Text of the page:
And I welcome the attention. Because no one has a monopoly on ideas, and engagement is the way we learn. And I believe we have a good story to tell – though it’s not necessarily the one you’d expect to hear.
A different kind of regulator
I’ve been with the PSR for a little under two years, but longer in regulation. So I’ve seen the rolling eyes, felt the weight of disapproval at the creation of “yet another regulator”.
Because the prevailing view is that regulators curtail, and the assumption was that’s what we’d be about.
Now to be fair, prudential and conduct regulators need to set strict rules, but I do understand the consternation: regulators are not normally seen as promoters of competition and innovation - at least in the financial services sector.
But in our case, and given our remit, there was an opportunity to do things differently. To ask - “what makes a good payment systems regulator?” - and to put it into practice.
So what was our answer? How are we working to create that centre of innovation I mentioned?
We’ve done lots of work around opening up access and increasing innovation. But let’s look in particular at the two market reviews we’ve carried out over the last year; equally weighty, but with vastly different implications in terms of necessary intervention.
This is, if you’ll allow me the Dickens reference, a Tale of Two Market Reviews.
So, this is the first half of the story.
Part of keeping the UK at the forefront of innovation is to ensure that the structure and ownership of the industry does not get in the way of competition and innovation. With that in mind, we began a review into the ownership of the infrastructure that supports three key UK interbank payment systems:
- BACs, which is used to pay wages, and also runs the UK’s Direct Debit scheme which people use to pay bills
- Faster Payments Scheme, which processes payments in near real time and is used by all telephone and internet banking services in the UK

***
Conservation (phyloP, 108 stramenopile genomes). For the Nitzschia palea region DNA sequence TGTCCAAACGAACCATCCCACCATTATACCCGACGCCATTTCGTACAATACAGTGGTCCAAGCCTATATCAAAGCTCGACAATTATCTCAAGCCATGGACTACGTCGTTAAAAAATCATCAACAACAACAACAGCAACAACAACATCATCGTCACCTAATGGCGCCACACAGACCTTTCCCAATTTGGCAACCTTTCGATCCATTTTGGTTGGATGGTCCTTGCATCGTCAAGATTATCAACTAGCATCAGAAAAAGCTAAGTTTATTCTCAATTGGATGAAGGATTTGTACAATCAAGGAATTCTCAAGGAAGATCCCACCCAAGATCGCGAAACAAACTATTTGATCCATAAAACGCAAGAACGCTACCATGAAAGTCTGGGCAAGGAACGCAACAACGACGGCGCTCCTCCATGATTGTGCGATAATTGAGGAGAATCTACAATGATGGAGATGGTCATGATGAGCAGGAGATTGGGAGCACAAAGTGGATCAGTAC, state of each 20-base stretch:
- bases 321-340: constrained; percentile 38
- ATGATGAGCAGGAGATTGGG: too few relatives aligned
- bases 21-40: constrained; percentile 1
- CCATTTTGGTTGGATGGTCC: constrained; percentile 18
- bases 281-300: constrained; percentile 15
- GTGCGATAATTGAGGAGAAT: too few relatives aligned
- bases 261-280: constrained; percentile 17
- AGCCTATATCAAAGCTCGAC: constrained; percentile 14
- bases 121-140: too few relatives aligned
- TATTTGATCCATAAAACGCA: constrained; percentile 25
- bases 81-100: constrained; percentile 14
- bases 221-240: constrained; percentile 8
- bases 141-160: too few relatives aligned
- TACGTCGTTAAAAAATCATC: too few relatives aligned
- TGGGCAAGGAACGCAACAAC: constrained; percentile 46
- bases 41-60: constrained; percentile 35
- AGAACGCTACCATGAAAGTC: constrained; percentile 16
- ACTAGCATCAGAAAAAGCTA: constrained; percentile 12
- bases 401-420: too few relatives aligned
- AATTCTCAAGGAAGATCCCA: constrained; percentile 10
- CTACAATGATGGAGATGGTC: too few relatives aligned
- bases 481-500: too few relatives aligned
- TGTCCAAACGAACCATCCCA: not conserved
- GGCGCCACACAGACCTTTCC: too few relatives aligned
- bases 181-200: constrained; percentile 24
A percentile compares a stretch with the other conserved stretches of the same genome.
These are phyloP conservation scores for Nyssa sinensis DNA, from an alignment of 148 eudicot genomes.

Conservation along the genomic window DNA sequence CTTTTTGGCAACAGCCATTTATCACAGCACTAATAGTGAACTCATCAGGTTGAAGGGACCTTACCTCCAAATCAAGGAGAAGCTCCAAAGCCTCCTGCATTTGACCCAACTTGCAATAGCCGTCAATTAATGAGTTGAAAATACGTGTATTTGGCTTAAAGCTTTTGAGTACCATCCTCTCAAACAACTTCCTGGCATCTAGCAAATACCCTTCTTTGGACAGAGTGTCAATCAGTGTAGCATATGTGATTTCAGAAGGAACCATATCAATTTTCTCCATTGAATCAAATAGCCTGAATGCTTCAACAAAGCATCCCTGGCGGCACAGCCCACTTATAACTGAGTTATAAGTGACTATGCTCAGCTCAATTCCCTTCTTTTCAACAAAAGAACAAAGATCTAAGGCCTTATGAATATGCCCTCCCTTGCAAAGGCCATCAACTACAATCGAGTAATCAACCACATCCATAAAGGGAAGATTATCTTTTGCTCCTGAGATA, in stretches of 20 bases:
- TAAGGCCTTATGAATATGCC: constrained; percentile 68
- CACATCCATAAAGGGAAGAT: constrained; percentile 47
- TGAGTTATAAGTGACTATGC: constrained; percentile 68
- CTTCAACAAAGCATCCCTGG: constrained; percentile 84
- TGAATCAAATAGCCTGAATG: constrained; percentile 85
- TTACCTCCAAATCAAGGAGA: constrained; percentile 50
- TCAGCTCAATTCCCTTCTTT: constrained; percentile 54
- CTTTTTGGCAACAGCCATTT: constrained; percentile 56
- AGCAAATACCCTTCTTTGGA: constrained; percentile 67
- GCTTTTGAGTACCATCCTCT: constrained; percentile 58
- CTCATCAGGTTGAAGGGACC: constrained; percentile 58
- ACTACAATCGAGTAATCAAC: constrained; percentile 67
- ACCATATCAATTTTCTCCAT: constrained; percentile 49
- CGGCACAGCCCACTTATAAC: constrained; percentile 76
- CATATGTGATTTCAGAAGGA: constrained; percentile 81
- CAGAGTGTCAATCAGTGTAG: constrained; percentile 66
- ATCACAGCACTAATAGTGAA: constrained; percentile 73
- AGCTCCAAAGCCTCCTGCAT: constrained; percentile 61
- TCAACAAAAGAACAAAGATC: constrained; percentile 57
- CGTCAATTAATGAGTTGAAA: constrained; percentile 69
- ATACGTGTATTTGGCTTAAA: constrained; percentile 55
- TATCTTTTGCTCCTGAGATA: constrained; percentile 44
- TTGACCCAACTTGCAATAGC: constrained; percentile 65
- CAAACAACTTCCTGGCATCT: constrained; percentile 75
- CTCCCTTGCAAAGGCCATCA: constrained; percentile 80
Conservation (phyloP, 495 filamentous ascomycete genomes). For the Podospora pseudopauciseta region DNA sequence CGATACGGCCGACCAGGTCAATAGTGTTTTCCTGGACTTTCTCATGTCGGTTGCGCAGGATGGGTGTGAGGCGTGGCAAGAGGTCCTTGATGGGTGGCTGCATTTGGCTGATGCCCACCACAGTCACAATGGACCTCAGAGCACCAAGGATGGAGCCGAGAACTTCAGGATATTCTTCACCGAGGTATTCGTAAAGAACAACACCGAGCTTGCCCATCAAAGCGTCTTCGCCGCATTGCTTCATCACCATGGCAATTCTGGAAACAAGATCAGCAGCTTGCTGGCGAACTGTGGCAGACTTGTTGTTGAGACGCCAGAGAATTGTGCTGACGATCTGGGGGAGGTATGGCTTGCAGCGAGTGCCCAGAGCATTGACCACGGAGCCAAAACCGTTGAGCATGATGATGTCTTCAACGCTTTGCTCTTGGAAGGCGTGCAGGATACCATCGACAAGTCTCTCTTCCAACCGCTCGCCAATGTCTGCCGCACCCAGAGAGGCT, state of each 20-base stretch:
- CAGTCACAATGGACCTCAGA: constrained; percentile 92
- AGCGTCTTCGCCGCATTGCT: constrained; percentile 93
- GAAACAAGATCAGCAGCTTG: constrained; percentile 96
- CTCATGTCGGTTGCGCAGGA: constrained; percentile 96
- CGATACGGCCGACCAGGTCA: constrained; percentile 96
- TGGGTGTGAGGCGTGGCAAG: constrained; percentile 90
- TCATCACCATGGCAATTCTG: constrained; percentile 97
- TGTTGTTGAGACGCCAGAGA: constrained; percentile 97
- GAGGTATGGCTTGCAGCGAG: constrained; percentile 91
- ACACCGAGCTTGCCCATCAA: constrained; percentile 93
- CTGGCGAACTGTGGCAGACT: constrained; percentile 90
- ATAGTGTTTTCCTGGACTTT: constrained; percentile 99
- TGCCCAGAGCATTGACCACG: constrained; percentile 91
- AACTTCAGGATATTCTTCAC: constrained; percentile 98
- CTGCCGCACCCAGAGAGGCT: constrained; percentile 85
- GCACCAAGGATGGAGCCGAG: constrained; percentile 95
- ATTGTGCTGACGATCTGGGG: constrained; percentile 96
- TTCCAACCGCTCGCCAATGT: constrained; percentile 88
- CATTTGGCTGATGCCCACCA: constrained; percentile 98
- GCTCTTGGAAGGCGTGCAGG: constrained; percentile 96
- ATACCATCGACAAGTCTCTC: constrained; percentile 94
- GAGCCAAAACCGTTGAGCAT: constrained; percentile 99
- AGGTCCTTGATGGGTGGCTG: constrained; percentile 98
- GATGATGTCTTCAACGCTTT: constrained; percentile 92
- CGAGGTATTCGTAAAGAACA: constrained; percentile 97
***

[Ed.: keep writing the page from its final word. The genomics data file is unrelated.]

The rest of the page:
- and LINK, which operates much of the UK’s ATM network
The issue is this: BACs, FPS and LINK are currently owned by a relatively small number of banks. But those same banks also own the main infrastructure provider these systems rely on – Vocalink.
While we could see that this arrangement has resulted in payment systems that are robust and resilient, we were concerned that it may be limiting competition, which in turn could limit innovation.
Concern that has, we consider, ultimately proved well placed.
In February we announced our interim findings. They confirmed:
- that the way operators procure for infrastructure is not especially competitive
- and that the UK payment systems’ unique messaging standards mean it’s hard for new providers to enter the market
In other words, common ownership and control at operator and infrastructure level are hampering competition and the speed of innovation.
So we intend to take direct action, and have set out a series of measures we believe will tackle this issue. These include:
- A new, more competitive, procurement processes for the provision of infrastructure services, to be independently audited
- The adoption of a common international messaging standard
- And the potential divestment by banks of their interest in Vocalink
These are evidence-based measu